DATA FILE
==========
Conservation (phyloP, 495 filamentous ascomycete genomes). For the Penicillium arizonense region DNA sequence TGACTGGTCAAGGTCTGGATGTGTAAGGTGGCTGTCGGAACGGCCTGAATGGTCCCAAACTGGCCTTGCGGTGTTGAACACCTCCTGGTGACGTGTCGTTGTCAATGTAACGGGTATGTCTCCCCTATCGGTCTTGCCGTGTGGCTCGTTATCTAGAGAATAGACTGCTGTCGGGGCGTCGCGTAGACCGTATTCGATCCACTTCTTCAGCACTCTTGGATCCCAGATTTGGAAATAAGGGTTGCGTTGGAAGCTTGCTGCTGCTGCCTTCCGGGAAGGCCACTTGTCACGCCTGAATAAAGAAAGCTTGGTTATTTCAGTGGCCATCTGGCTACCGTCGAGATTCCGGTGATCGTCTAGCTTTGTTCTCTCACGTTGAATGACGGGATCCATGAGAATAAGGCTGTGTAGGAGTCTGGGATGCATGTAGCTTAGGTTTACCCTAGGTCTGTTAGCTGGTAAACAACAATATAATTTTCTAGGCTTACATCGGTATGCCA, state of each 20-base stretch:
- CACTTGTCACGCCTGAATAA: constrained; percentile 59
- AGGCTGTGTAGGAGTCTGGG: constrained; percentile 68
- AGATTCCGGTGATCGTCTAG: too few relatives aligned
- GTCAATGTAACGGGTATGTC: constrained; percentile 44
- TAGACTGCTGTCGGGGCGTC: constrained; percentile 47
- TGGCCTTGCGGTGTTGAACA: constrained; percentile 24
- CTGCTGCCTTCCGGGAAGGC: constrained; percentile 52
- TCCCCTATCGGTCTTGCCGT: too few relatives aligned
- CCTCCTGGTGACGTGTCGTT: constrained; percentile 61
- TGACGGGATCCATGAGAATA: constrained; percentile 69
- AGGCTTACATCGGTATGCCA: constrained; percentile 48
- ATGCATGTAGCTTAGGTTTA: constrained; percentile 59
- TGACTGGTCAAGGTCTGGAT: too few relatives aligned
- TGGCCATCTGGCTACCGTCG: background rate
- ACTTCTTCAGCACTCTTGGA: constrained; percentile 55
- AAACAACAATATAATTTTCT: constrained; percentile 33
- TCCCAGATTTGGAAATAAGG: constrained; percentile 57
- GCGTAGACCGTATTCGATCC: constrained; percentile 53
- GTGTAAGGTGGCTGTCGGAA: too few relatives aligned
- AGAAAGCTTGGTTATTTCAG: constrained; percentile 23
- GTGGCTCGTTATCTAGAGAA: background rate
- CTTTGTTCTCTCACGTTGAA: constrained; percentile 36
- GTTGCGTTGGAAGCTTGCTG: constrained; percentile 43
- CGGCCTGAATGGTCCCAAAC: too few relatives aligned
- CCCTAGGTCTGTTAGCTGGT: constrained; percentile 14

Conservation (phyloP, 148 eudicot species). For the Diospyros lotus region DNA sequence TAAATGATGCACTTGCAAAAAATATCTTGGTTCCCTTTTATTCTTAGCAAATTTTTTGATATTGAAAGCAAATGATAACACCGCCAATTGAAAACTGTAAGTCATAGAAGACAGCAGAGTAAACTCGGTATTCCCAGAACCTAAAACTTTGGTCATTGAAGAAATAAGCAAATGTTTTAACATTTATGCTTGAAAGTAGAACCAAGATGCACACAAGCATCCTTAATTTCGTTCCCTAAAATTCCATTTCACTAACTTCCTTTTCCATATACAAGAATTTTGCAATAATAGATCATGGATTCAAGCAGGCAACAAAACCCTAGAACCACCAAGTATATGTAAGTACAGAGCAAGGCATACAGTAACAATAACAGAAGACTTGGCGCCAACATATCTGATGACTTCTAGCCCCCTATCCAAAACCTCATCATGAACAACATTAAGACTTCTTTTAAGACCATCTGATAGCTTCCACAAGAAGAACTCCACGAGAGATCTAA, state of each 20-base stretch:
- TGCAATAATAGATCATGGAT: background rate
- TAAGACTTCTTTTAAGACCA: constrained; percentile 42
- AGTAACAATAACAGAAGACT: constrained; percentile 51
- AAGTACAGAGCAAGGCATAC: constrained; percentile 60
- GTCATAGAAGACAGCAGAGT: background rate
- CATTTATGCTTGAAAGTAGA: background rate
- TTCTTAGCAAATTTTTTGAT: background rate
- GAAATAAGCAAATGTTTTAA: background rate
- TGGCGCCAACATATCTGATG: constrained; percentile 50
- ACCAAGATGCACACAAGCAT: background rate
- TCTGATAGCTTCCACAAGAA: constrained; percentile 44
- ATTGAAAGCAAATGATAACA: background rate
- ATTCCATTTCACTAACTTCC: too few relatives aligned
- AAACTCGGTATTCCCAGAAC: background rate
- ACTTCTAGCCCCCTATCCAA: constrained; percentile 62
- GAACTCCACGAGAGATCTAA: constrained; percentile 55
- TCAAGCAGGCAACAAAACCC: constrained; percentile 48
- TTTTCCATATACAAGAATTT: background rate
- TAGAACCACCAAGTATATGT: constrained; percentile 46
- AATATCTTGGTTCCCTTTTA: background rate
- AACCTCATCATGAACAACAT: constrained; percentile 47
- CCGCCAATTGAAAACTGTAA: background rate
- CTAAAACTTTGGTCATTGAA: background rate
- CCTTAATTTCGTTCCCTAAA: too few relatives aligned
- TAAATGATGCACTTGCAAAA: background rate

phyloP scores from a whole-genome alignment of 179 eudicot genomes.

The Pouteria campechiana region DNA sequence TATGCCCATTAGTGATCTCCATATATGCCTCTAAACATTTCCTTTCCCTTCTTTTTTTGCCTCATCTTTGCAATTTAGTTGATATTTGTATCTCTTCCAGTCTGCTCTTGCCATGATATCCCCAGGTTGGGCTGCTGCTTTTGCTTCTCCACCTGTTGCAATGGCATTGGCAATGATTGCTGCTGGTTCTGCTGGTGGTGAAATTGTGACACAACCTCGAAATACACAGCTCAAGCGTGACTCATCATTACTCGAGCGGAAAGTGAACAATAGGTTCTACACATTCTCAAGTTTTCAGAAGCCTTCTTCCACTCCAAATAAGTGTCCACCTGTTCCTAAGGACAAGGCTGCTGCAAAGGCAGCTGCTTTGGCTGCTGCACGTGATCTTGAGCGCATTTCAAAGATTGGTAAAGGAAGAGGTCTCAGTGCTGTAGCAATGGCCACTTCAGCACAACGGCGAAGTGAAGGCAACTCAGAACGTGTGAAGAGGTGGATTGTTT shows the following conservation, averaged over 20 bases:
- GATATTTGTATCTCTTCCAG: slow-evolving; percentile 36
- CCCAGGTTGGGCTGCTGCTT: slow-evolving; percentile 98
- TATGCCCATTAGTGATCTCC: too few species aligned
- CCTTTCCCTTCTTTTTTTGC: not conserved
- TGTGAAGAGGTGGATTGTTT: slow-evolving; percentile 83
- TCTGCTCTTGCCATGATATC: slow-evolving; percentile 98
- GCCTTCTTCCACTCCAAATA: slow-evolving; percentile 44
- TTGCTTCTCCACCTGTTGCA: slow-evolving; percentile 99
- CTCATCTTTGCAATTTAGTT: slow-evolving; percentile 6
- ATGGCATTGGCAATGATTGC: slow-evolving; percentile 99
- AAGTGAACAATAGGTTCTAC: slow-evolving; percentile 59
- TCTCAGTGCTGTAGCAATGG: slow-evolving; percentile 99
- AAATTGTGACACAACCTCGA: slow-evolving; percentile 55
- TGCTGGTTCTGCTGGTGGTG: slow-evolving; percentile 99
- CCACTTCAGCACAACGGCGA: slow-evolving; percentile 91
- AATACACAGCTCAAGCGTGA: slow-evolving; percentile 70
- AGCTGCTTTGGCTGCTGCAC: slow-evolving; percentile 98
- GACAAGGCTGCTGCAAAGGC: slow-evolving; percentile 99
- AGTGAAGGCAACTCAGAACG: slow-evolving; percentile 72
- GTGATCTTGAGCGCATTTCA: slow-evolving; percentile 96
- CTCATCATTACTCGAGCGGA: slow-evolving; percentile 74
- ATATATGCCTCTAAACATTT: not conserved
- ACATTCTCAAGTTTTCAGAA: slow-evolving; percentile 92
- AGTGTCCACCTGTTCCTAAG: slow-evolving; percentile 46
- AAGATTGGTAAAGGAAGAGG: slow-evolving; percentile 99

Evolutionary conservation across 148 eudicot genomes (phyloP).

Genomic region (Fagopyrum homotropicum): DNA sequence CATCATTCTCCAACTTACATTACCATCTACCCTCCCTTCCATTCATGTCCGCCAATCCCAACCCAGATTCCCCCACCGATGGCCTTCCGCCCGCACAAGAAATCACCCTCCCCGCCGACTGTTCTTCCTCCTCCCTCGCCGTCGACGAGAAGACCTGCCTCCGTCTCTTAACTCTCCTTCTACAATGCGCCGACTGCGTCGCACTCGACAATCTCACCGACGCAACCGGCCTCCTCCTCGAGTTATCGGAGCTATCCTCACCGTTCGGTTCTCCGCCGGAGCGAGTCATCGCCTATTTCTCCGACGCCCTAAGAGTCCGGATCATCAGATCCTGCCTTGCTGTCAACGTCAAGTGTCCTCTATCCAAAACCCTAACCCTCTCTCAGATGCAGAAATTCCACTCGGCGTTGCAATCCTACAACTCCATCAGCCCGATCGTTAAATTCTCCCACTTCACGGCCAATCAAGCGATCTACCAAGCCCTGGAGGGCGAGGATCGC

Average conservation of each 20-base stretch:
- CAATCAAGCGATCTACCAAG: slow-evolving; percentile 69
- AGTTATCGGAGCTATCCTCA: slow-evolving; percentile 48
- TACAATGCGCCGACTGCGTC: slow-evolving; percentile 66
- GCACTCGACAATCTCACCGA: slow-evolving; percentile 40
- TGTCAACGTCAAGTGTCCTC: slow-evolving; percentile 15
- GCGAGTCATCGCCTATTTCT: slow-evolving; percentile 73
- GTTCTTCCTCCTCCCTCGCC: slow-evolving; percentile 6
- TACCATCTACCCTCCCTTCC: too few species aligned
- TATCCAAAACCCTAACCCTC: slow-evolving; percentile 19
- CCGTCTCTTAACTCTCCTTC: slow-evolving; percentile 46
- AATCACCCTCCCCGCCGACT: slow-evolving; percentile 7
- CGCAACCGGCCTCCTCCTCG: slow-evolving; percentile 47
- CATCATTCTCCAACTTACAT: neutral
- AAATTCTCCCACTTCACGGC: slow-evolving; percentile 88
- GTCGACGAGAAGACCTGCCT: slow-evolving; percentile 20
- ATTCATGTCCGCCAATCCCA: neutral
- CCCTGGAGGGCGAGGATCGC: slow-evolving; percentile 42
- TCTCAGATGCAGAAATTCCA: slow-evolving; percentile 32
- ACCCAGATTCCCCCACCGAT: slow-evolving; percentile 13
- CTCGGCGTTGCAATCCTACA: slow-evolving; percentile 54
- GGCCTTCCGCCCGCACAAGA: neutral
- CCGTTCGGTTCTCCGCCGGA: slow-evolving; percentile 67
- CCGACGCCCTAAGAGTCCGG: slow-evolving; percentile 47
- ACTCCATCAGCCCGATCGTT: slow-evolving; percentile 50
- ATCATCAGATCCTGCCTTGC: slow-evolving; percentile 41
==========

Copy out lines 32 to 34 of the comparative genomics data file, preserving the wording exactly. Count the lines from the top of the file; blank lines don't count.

- GTCATAGAAGACAGCAGAGT: background rate
- CATTTATGCTTGAAAGTAGA: background rate
- TTCTTAGCAAATTTTTTGAT: background rate